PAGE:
I had the pleasure of attending an advanced MarcEdit workshop this past Friday taught by none other than Mr. MarcEdit himself, Terry Reese.  I learned quite a few tips and tricks.  Most important for me was learning how the regular expression engine functions and the extensions Terry included (not too many, yay for sticking to the .NET framework!).  The portion on programming MarcEdit from the command line was a bit beyond my ken but it was cool to see it and file under must-learn-someday.

Terry has a quite a few YouTube videos demonstrating how to make the most of the program.  They have been available for a couple of years but they’re worth reminding folks about.  And hey, it’s Monday, it’s a movie, and it’s metadata related.

4M: Monday Morning Metadata Movies (& Muffins!)

Posted by laura on March 25, 2011 under Metadata | Read the First Comment

When I was a newbie manager I experimented with more regular staff meetings for the people in the Metadata Services Group.  I wanted to incorporate shared learning and group discussion into our meetings to make training more fun and relevant.  So I added metadata videos to our Monday morning agenda.  I would bring homemade vegan muffins to encourage attendance and participation since we met early and it was Monday after all (pix available via Flickr!).  We called it the 4M: Monday morning metadata movies & muffins.  You can pronounce that Mmmm.

We eventually abandoned that experiment.  Folks liked the videos, but wanted to watch them on their own time.  Since then, my periodic sharing of links for metadata-related videos with the folks on my team has dwindled. I was reminded of this practice when a dear friend recently asked me for the links to the videos.  I was also reminded of this when Mod Librarian started posting a Metadata Monday  series on her blog.  Great minds and all that.  I’ve finally managed to post the link to the YouTube play list for the late-lamented (at least by me) experiment.  Drum roll please…for your viewing pleasure:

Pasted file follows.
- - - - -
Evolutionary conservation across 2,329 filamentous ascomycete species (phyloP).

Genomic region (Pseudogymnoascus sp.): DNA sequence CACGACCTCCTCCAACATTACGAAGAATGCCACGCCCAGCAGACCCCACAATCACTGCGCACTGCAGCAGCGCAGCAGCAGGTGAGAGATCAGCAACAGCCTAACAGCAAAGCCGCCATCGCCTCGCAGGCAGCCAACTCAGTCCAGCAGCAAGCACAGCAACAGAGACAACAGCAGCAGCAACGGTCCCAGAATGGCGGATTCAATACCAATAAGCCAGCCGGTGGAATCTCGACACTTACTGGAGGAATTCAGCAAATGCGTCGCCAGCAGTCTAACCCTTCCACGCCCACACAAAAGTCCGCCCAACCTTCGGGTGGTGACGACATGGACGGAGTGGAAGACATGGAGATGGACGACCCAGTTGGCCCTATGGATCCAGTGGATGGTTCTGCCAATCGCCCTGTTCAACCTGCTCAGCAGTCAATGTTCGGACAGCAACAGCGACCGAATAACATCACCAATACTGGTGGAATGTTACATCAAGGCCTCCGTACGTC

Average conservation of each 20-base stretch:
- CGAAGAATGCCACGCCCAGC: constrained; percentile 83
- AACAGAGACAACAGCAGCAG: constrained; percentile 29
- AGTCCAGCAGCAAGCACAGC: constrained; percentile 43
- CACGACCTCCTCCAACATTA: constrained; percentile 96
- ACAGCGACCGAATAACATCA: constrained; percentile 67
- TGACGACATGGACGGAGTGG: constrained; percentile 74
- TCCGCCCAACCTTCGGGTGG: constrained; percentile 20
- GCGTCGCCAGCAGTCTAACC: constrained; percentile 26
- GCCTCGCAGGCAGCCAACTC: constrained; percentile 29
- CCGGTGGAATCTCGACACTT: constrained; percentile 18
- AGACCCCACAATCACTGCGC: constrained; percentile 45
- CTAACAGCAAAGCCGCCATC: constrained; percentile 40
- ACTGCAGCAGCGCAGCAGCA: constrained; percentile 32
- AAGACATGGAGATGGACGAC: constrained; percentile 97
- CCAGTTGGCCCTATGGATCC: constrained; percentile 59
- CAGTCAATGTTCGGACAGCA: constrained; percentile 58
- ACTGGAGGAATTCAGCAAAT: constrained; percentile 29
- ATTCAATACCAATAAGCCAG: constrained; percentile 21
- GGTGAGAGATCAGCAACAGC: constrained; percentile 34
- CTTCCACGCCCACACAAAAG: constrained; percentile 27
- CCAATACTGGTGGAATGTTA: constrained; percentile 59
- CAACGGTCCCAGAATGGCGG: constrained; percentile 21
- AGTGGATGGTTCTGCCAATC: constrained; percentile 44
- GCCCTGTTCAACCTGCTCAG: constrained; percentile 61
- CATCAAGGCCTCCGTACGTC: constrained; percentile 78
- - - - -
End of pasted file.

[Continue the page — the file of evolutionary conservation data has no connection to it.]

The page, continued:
The  4M: Monday Morning Metadata Movies play list.

Caveat: the  movies we watched were not always strictly about metadata, but they were on topics relevant to metadata management within academic libraries. They were  intended for an audience of paraprofessionals & professionals.  And sometimes they were more fun than educational.

Some past 4M videos which weren’t on the YouTube play list:

I’m inspired now to resume my quest for videos relevant to metadata workers in academic libraries.  Perhaps I’ll even post them each Monday.  Or at least on some Mondays.  And I don’t promise to bake vegan muffins on Sunday nights.